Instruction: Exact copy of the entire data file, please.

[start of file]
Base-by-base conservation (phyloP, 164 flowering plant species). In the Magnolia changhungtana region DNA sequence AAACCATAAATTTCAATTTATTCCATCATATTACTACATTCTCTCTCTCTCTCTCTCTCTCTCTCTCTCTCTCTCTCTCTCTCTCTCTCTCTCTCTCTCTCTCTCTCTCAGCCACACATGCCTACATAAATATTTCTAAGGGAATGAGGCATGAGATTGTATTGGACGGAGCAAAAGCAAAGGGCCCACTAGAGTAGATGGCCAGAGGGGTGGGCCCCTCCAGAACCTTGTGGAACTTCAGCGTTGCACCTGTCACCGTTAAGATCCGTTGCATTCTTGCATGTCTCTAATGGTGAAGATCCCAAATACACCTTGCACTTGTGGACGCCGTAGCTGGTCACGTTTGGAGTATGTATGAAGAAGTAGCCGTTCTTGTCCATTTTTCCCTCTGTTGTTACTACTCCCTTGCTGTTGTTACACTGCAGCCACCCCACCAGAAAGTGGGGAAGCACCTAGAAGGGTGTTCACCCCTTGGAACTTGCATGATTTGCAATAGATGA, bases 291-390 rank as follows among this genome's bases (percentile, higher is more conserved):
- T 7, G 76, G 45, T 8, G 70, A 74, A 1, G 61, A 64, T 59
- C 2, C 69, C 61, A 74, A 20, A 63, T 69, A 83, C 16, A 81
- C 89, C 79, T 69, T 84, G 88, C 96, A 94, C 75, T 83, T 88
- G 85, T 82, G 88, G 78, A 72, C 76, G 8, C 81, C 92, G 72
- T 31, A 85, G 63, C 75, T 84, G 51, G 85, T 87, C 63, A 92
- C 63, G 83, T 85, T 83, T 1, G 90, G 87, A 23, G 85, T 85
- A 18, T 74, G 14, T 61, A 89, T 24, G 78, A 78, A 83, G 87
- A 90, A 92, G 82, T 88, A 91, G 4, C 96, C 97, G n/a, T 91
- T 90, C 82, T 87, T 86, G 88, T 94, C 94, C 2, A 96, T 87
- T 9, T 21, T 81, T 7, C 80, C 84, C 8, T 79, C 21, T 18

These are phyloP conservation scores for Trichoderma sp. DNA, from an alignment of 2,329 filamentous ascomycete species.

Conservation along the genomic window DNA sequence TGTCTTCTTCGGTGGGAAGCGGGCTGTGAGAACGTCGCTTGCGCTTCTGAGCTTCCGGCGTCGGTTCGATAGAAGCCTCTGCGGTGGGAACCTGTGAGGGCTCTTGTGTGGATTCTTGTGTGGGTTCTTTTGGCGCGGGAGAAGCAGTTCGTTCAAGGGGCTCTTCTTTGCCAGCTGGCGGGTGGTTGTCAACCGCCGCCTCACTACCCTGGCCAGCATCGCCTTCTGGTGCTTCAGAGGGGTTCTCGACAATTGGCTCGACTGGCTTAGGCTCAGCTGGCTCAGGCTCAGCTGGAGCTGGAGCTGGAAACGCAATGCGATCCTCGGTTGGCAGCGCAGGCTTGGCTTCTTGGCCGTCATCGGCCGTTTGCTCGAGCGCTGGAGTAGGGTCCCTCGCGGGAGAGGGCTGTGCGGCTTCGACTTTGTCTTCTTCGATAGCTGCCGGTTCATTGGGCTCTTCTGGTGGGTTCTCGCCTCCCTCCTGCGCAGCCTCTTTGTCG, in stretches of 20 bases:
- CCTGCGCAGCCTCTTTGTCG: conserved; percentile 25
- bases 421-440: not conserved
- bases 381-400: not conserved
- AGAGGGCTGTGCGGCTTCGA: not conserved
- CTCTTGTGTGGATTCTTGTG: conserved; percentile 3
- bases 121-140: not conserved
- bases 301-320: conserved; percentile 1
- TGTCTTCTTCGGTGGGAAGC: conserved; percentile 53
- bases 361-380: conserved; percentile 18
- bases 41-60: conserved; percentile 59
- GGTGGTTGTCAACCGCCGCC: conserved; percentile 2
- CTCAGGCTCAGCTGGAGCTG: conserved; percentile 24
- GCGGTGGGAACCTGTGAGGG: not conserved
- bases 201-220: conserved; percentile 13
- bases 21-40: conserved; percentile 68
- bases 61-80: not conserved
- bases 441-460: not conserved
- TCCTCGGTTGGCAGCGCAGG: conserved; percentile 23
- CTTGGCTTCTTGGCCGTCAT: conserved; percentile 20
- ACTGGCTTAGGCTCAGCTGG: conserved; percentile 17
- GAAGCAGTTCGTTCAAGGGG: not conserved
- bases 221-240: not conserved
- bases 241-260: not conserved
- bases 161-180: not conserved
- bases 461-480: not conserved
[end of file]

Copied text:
Base-by-base conservation (phyloP, 164 flowering plant species). In the Magnolia changhungtana region DNA sequence AAACCATAAATTTCAATTTATTCCATCATATTACTACATTCTCTCTCTCTCTCTCTCTCTCTCTCTCTCTCTCTCTCTCTCTCTCTCTCTCTCTCTCTCTCTCTCTCTCAGCCACACATGCCTACATAAATATTTCTAAGGGAATGAGGCATGAGATTGTATTGGACGGAGCAAAAGCAAAGGGCCCACTAGAGTAGATGGCCAGAGGGGTGGGCCCCTCCAGAACCTTGTGGAACTTCAGCGTTGCACCTGTCACCGTTAAGATCCGTTGCATTCTTGCATGTCTCTAATGGTGAAGATCCCAAATACACCTTGCACTTGTGGACGCCGTAGCTGGTCACGTTTGGAGTATGTATGAAGAAGTAGCCGTTCTTGTCCATTTTTCCCTCTGTTGTTACTACTCCCTTGCTGTTGTTACACTGCAGCCACCCCACCAGAAAGTGGGGAAGCACCTAGAAGGGTGTTCACCCCTTGGAACTTGCATGATTTGCAATAGATGA, bases 291-390 rank as follows among this genome's bases (percentile, higher is more conserved):
- T 7, G 76, G 45, T 8, G 70, A 74, A 1, G 61, A 64, T 59
- C 2, C 69, C 61, A 74, A 20, A 63, T 69, A 83, C 16, A 81
- C 89, C 79, T 69, T 84, G 88, C 96, A 94, C 75, T 83, T 88
- G 85, T 82, G 88, G 78, A 72, C 76, G 8, C 81, C 92, G 72
- T 31, A 85, G 63, C 75, T 84, G 51, G 85, T 87, C 63, A 92
- C 63, G 83, T 85, T 83, T 1, G 90, G 87, A 23, G 85, T 85
- A 18, T 74, G 14, T 61, A 89, T 24, G 78, A 78, A 83, G 87
- A 90, A 92, G 82, T 88, A 91, G 4, C 96, C 97, G n/a, T 91
- T 90, C 82, T 87, T 86, G 88, T 94, C 94, C 2, A 96, T 87
- T 9, T 21, T 81, T 7, C 80, C 84, C 8, T 79, C 21, T 18

These are phyloP conservation scores for Trichoderma sp. DNA, from an alignment of 2,329 filamentous ascomycete species.

Conservation along the genomic window DNA sequence TGTCTTCTTCGGTGGGAAGCGGGCTGTGAGAACGTCGCTTGCGCTTCTGAGCTTCCGGCGTCGGTTCGATAGAAGCCTCTGCGGTGGGAACCTGTGAGGGCTCTTGTGTGGATTCTTGTGTGGGTTCTTTTGGCGCGGGAGAAGCAGTTCGTTCAAGGGGCTCTTCTTTGCCAGCTGGCGGGTGGTTGTCAACCGCCGCCTCACTACCCTGGCCAGCATCGCCTTCTGGTGCTTCAGAGGGGTTCTCGACAATTGGCTCGACTGGCTTAGGCTCAGCTGGCTCAGGCTCAGCTGGAGCTGGAGCTGGAAACGCAATGCGATCCTCGGTTGGCAGCGCAGGCTTGGCTTCTTGGCCGTCATCGGCCGTTTGCTCGAGCGCTGGAGTAGGGTCCCTCGCGGGAGAGGGCTGTGCGGCTTCGACTTTGTCTTCTTCGATAGCTGCCGGTTCATTGGGCTCTTCTGGTGGGTTCTCGCCTCCCTCCTGCGCAGCCTCTTTGTCG, in stretches of 20 bases:
- CCTGCGCAGCCTCTTTGTCG: conserved; percentile 25
- bases 421-440: not conserved
- bases 381-400: not conserved
- AGAGGGCTGTGCGGCTTCGA: not conserved
- CTCTTGTGTGGATTCTTGTG: conserved; percentile 3
- bases 121-140: not conserved
- bases 301-320: conserved; percentile 1
- TGTCTTCTTCGGTGGGAAGC: conserved; percentile 53
- bases 361-380: conserved; percentile 18
- bases 41-60: conserved; percentile 59
- GGTGGTTGTCAACCGCCGCC: conserved; percentile 2
- CTCAGGCTCAGCTGGAGCTG: conserved; percentile 24
- GCGGTGGGAACCTGTGAGGG: not conserved
- bases 201-220: conserved; percentile 13
- bases 21-40: conserved; percentile 68
- bases 61-80: not conserved
- bases 441-460: not conserved
- TCCTCGGTTGGCAGCGCAGG: conserved; percentile 23
- CTTGGCTTCTTGGCCGTCAT: conserved; percentile 20
- ACTGGCTTAGGCTCAGCTGG: conserved; percentile 17
- GAAGCAGTTCGTTCAAGGGG: not conserved
- bases 221-240: not conserved
- bases 241-260: not conserved
- bases 161-180: not conserved
- bases 461-480: not conserved